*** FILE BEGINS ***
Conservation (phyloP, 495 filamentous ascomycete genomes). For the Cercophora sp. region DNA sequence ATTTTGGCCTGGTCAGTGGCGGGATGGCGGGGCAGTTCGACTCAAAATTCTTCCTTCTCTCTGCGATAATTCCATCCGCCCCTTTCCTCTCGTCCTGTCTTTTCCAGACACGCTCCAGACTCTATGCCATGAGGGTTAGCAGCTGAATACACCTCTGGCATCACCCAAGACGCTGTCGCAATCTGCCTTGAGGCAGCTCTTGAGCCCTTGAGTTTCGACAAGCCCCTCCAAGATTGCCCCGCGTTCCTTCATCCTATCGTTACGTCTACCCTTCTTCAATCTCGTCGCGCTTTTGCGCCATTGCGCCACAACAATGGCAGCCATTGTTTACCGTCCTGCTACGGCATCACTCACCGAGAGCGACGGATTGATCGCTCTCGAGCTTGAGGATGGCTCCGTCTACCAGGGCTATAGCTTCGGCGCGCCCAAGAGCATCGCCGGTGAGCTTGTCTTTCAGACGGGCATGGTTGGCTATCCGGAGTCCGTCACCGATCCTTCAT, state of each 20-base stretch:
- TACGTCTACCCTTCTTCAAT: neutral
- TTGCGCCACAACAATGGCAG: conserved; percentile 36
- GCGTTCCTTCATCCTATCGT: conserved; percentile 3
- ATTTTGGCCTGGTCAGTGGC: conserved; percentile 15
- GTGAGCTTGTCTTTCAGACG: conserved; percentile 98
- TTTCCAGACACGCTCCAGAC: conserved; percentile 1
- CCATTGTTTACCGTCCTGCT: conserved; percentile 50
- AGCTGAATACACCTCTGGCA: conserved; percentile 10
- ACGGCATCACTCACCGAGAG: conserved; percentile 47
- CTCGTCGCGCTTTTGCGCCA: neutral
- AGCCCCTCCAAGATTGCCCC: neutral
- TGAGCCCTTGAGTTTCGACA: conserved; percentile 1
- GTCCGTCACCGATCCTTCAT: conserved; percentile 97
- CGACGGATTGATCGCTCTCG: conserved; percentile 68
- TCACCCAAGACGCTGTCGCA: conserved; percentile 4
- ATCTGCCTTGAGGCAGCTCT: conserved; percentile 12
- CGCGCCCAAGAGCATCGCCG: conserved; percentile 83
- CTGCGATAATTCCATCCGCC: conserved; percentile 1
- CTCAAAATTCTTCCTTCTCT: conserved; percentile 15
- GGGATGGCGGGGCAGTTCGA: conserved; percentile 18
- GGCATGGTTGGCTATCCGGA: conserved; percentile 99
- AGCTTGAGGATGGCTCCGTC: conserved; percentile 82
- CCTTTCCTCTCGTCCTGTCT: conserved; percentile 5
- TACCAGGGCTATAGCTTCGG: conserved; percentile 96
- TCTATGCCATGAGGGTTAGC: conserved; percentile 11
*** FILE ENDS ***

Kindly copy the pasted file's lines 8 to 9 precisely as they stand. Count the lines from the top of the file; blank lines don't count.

- CCATTGTTTACCGTCCTGCT: conserved; percentile 50
- AGCTGAATACACCTCTGGCA: conserved; percentile 10